2. Now take the 5 behaviours/actions from this list which could have the greatest positive impact on your company. Bingo! You’ve got the ones you’re going to work on in your recognition and incentive programme.

Create your own system

For your strategy to work and impact your organisational culture, recognition or incentives need to be systematised as part of your modus operandi.

OMG! Just when I thought things couldn’t get worse, we now have to systemise. As if I didn’t already have enough to do.’ I bet something like this just crossed your mind. Now don’t deny it!. But systematisation is simply defining a way of working that is clear and simple for everyone. It should also not just be a one-off action, but long-lasting.

And there’s no need to panic! Turnkey incentive platforms offering you ready-to-use incentives already exist. These are usually quick to implement and need little management.Using recognition campaigns is the ideal way: assign an objective to each campaign, award a prize when this is reached and that’s it! Simple and effective. Here are some helpful pointers.

  • Campaign duration: Use either one-off campaigns, with a start and end date, or ongoing campaigns. If you are trying to introduce something new, start with a short, one-off campaign. This will generate a sense of scarcity and people will be drawn to it like free ice cream on a hot summer’s day.  Permanent campaigns can be applied to behaviours/actions that are easier to achieve or more frequently repeated. At the end we leave you some examples.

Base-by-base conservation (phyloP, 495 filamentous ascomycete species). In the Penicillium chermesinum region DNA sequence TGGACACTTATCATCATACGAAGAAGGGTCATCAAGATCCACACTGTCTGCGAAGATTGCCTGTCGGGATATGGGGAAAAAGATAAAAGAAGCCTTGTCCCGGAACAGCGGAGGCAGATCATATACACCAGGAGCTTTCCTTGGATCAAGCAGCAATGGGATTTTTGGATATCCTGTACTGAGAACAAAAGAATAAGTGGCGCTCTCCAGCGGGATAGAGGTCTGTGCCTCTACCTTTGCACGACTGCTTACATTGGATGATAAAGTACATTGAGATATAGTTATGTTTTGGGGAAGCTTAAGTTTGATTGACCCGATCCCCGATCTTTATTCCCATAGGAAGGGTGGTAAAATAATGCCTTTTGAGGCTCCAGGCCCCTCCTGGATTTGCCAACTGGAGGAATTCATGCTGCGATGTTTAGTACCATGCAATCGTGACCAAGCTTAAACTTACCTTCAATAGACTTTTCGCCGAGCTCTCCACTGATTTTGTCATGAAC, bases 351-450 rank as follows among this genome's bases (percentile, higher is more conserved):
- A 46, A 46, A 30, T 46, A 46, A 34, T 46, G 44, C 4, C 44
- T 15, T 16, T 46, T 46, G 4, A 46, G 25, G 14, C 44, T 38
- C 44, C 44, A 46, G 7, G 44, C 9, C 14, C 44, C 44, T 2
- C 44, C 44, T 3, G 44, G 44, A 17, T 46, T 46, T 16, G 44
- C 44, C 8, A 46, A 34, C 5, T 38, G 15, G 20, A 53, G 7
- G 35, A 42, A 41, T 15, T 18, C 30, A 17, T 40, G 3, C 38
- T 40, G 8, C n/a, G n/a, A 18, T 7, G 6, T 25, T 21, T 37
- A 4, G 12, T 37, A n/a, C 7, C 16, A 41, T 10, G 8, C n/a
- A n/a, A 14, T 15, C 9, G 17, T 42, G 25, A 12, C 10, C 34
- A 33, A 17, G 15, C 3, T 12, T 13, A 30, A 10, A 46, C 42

• Points programme: if your aim is to stimulate the repetition of behaviours aligned with your organisational culture, a points programme is your best option. This ‘doses’ the rewards. Repeating the actions leads to more points – and this creates what you are looking for: habit. More points means more and better rewards.
  • Inclusive: if we’re talking about the culture, then everyone must be included and it is therefore crucial to reach 100% of the workforce. Specific campaigns can be created for middle management and other campaigns for the rest of your workforce. The best incentive platforms allow you to create targeted campaigns and give visibility to specific groups.